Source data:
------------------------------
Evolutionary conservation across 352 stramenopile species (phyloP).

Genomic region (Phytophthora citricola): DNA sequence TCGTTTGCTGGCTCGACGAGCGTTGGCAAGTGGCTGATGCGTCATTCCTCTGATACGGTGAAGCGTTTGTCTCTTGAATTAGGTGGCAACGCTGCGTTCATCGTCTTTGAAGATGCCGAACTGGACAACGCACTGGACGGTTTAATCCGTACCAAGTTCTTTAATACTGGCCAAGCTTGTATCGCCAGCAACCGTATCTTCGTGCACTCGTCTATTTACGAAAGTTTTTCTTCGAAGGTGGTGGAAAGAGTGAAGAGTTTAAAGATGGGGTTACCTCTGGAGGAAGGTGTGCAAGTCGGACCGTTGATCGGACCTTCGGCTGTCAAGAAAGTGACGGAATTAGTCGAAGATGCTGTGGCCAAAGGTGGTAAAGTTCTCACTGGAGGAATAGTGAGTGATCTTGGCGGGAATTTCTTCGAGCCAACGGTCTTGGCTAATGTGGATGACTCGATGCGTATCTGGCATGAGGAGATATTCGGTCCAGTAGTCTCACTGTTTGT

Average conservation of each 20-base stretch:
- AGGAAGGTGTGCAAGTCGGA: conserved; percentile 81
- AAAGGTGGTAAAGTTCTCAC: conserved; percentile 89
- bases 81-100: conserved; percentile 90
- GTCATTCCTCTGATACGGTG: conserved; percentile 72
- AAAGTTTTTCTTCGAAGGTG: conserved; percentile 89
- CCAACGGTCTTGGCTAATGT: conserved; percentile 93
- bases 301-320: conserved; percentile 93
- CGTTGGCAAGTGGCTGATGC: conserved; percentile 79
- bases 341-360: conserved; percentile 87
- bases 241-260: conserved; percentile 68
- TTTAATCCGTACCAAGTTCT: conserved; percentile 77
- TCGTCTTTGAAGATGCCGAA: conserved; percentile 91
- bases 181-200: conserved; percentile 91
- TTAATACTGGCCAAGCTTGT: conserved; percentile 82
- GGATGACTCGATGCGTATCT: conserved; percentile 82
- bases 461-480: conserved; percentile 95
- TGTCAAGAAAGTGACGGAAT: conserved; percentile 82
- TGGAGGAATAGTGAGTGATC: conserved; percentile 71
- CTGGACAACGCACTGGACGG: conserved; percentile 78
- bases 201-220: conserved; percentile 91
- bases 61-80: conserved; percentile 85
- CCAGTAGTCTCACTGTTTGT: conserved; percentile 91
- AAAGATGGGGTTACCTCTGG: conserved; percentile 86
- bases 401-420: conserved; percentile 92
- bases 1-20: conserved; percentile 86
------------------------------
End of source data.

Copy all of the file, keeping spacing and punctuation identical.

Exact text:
Evolutionary conservation across 352 stramenopile species (phyloP).

Genomic region (Phytophthora citricola): DNA sequence TCGTTTGCTGGCTCGACGAGCGTTGGCAAGTGGCTGATGCGTCATTCCTCTGATACGGTGAAGCGTTTGTCTCTTGAATTAGGTGGCAACGCTGCGTTCATCGTCTTTGAAGATGCCGAACTGGACAACGCACTGGACGGTTTAATCCGTACCAAGTTCTTTAATACTGGCCAAGCTTGTATCGCCAGCAACCGTATCTTCGTGCACTCGTCTATTTACGAAAGTTTTTCTTCGAAGGTGGTGGAAAGAGTGAAGAGTTTAAAGATGGGGTTACCTCTGGAGGAAGGTGTGCAAGTCGGACCGTTGATCGGACCTTCGGCTGTCAAGAAAGTGACGGAATTAGTCGAAGATGCTGTGGCCAAAGGTGGTAAAGTTCTCACTGGAGGAATAGTGAGTGATCTTGGCGGGAATTTCTTCGAGCCAACGGTCTTGGCTAATGTGGATGACTCGATGCGTATCTGGCATGAGGAGATATTCGGTCCAGTAGTCTCACTGTTTGT

Average conservation of each 20-base stretch:
- AGGAAGGTGTGCAAGTCGGA: conserved; percentile 81
- AAAGGTGGTAAAGTTCTCAC: conserved; percentile 89
- bases 81-100: conserved; percentile 90
- GTCATTCCTCTGATACGGTG: conserved; percentile 72
- AAAGTTTTTCTTCGAAGGTG: conserved; percentile 89
- CCAACGGTCTTGGCTAATGT: conserved; percentile 93
- bases 301-320: conserved; percentile 93
- CGTTGGCAAGTGGCTGATGC: conserved; percentile 79
- bases 341-360: conserved; percentile 87
- bases 241-260: conserved; percentile 68
- TTTAATCCGTACCAAGTTCT: conserved; percentile 77
- TCGTCTTTGAAGATGCCGAA: conserved; percentile 91
- bases 181-200: conserved; percentile 91
- TTAATACTGGCCAAGCTTGT: conserved; percentile 82
- GGATGACTCGATGCGTATCT: conserved; percentile 82
- bases 461-480: conserved; percentile 95
- TGTCAAGAAAGTGACGGAAT: conserved; percentile 82
- TGGAGGAATAGTGAGTGATC: conserved; percentile 71
- CTGGACAACGCACTGGACGG: conserved; percentile 78
- bases 201-220: conserved; percentile 91
- bases 61-80: conserved; percentile 85
- CCAGTAGTCTCACTGTTTGT: conserved; percentile 91
- AAAGATGGGGTTACCTCTGG: conserved; percentile 86
- bases 401-420: conserved; percentile 92
- bases 1-20: conserved; percentile 86